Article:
Best Day Project New Paths

Best Day Project is a Suicide Prevention Project That Will Help You Keep Your Head Up

Enter to win your own Best Day and find resources for suicide prevention.

Grace Kim grew up in a community where being gay was unacceptable. At age 4 they already knew they didn’t fit within the gender binary (Kim uses gender-neutral pronouns), and the trauma led them to become selectively mute for almost 20 years. They were severely depressed and suicidal.

They decided that before they committed suicide they would have one amazing day. They spent that day in their hometown, San Francisco, riding the trolley cars and stopping in bookstores. By just being present and free to feel joy, something changed. It turned out that one good day in SF gave Grace a reason to live.

“There’s always hope if you’re alive,” Kim told Upworthy.


LGBTQIA youth are 4x more likely to commit suicide. Kim is dedicated to reducing this number and is giving youth the freedom and joy they might not know can exist, starting with the best day of their life. Their organization is called Best Day Project, fittingly, and it’s an LGBTQIA youth suicide prevention organization. Here you’ll find videos on the hundred things Kim committed to doing in 100 days on their journey to self-discovery, and you can enter to win your own best day of your life. You submit your biggest dream and you have a chance to win it.

Gaela Graciela Solo was the first to win the best day of their life from Kim.

“When I first met Grace I confided in her my secret: wanting to wear a long wedding gown with layers of tulle,” Solo told Upworthy. Her biggest wish was to throw a wedding for herself. That’s exactly what happened.


Gaela Graciela Solo's Best Day Project photo
Gaela Graciela Solo’s is one of several who was given their best day ever through the Best Day Project. Photo: Best Day Project / Facebook


100% of donations to the Best Day Project go towards giving someone the best day of their life. Or if you’re still waiting for the best day of your life, submit your dream and, who knows, maybe it’ll come true.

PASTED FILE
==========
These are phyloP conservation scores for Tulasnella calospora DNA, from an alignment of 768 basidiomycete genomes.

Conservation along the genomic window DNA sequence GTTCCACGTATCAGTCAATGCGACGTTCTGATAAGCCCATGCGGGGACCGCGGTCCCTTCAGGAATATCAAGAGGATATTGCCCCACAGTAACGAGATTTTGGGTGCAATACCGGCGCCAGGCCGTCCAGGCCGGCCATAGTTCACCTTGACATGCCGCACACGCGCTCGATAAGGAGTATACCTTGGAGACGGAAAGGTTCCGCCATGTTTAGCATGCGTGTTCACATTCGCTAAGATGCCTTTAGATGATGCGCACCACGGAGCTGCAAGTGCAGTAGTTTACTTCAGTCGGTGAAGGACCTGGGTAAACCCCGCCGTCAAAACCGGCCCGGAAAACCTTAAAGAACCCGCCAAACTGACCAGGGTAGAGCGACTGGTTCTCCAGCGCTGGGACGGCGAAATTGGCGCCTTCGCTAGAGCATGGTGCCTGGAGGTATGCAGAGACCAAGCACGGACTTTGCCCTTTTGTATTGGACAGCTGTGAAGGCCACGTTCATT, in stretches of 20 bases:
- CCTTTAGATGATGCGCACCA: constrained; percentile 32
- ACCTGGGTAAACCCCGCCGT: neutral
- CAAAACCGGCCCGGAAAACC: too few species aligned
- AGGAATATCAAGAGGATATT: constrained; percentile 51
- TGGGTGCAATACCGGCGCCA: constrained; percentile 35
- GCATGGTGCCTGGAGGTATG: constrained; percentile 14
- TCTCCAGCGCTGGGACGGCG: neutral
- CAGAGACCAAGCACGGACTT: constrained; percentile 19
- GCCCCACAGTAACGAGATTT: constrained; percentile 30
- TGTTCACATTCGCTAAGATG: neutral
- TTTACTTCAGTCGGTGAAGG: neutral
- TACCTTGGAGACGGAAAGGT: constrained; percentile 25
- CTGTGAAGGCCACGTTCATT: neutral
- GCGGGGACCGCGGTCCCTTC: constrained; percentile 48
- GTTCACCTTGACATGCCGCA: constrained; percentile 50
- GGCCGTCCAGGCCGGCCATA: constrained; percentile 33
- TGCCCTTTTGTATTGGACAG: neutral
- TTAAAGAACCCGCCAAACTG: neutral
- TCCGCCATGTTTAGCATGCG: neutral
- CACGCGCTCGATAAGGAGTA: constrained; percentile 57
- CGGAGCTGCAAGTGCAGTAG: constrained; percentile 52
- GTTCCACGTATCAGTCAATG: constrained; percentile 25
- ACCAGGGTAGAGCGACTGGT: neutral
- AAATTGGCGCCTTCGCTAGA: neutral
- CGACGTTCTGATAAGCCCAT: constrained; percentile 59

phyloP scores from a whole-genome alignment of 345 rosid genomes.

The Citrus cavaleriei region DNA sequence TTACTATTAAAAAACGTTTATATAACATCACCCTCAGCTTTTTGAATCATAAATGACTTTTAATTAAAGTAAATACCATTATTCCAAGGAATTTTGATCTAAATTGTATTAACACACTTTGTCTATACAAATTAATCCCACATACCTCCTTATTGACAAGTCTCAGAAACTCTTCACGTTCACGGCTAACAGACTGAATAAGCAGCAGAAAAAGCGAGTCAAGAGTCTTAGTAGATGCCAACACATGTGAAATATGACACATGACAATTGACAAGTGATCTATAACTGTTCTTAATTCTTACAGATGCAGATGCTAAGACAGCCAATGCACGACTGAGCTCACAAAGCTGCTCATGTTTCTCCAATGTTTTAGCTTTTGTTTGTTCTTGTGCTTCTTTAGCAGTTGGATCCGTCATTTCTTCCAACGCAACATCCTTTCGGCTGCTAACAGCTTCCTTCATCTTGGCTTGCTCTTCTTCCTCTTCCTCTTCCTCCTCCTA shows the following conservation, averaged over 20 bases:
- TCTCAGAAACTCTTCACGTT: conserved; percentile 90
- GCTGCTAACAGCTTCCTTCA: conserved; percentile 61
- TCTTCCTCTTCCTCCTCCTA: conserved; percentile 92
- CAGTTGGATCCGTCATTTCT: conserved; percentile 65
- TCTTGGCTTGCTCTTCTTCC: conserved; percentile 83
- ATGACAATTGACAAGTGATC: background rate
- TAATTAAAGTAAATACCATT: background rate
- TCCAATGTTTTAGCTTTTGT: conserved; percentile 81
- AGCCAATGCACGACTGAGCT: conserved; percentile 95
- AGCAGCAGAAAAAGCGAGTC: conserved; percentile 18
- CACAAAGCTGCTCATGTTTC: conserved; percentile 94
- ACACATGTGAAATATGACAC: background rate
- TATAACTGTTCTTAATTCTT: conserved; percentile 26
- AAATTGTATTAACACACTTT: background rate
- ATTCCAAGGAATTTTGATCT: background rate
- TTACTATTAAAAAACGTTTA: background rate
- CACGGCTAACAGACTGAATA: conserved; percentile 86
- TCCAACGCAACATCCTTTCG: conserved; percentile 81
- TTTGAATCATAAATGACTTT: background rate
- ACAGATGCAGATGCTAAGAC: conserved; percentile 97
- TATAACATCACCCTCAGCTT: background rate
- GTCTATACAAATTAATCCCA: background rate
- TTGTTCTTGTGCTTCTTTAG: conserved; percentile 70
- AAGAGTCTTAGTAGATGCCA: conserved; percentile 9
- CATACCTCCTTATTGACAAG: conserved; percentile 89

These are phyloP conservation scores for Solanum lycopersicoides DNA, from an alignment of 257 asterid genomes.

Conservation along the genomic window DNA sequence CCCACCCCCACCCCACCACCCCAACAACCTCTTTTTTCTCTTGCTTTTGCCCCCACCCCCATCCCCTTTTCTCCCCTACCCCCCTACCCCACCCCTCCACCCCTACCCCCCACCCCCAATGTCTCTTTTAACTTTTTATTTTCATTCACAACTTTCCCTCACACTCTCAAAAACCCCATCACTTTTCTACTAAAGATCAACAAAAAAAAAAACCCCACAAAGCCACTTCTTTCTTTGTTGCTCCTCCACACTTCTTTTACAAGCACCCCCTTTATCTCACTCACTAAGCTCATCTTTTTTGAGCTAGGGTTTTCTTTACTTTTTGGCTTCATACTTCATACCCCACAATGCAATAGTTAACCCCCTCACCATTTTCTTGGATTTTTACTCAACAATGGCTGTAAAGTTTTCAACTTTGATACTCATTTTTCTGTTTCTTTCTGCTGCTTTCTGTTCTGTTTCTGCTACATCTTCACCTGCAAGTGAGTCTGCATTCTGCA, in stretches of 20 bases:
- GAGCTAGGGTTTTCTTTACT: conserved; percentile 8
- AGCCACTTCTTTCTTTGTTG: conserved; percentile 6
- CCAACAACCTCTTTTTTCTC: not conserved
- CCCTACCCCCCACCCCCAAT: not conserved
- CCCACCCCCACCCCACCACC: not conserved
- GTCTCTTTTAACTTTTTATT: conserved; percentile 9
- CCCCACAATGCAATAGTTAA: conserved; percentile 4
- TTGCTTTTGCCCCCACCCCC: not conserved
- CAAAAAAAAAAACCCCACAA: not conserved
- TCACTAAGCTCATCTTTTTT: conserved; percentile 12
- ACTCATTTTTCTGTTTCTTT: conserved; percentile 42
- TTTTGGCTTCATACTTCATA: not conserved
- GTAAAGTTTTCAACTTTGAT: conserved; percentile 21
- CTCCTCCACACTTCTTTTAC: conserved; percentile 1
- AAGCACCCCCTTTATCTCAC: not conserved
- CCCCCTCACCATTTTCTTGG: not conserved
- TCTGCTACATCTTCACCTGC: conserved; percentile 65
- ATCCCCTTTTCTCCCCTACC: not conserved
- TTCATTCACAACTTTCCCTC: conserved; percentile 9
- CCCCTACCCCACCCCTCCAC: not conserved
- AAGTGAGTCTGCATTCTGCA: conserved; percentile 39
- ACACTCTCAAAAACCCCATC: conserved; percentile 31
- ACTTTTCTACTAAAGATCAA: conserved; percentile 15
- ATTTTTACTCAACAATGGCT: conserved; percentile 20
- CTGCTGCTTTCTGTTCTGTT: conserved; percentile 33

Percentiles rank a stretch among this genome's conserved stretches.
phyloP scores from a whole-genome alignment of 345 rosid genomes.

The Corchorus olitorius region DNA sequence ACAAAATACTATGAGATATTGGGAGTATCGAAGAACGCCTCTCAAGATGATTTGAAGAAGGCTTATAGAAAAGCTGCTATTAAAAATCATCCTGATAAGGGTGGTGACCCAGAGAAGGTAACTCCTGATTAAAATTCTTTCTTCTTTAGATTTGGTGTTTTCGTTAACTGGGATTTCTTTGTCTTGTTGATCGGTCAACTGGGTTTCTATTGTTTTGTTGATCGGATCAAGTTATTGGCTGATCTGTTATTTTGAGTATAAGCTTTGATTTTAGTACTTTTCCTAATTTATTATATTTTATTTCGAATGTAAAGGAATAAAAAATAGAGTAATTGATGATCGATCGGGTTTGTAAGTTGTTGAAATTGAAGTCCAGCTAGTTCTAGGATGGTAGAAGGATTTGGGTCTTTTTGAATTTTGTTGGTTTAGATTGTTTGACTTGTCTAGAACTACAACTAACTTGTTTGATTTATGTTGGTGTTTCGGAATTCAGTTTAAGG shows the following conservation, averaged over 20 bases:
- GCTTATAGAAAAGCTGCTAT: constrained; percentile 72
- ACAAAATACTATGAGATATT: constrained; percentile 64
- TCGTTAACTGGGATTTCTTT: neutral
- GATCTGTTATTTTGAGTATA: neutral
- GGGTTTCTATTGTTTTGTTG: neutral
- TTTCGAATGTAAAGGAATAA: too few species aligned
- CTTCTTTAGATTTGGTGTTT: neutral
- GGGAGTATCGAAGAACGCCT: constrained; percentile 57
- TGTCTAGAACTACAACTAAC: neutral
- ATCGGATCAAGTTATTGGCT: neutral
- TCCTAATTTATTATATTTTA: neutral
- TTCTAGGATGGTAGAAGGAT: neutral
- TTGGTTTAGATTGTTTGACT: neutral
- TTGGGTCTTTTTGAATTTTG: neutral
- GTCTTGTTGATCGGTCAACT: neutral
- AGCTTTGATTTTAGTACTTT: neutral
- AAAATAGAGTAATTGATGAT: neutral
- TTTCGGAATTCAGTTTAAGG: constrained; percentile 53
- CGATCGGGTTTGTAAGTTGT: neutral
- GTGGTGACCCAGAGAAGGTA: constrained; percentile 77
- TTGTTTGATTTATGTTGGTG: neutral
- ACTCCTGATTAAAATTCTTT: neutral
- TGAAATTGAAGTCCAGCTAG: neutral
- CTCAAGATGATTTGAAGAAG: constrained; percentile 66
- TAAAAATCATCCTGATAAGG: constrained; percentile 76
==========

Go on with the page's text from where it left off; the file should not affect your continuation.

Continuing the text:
If you’re struggling with thoughts of suicide, please call the National Suicide Prevention Lifeline at 800-273-8255.

New Paths

The Conscious Kid Help Raise New Generation of Woke Kids

This organization knows that the best way to reduce bias is to start at the root: the kids.

As we move into a new year full of fresh optimism about how our country can make positive progress, The Conscious Kid (TCK) is helping ensure kids understand the importance of diversity.

With partnerships, TCK’s education programs aim to reduce bias and effectively promote positive identity development in youth. The group also supports research and policy organization.

Children are like sponges so what they’re exposed to matters immensely in who they’ll become when they grow up.



And, well, every kid loves a good book. The Conscious Kid offers monthly book subscriptions, delivered in gift paper for extra excitement.

There are several subscription options to choose from, like one book every month for $20, or three borrowed books a month for $30. Parents can select their age group of choice.

Through their Medium blog, they serve up book lists we wish we’d had when we were young. Most recently, they highlighted books with indigenous protagonists written by indigenous authors. Indigenous characters are wildly under-represented in kids books—a recent survey found only 1% of children’s books feature an indigenous character.


Photo: The Conscious Kid Instagram


Feature photo: The Conscious Kid/art by Rafael López

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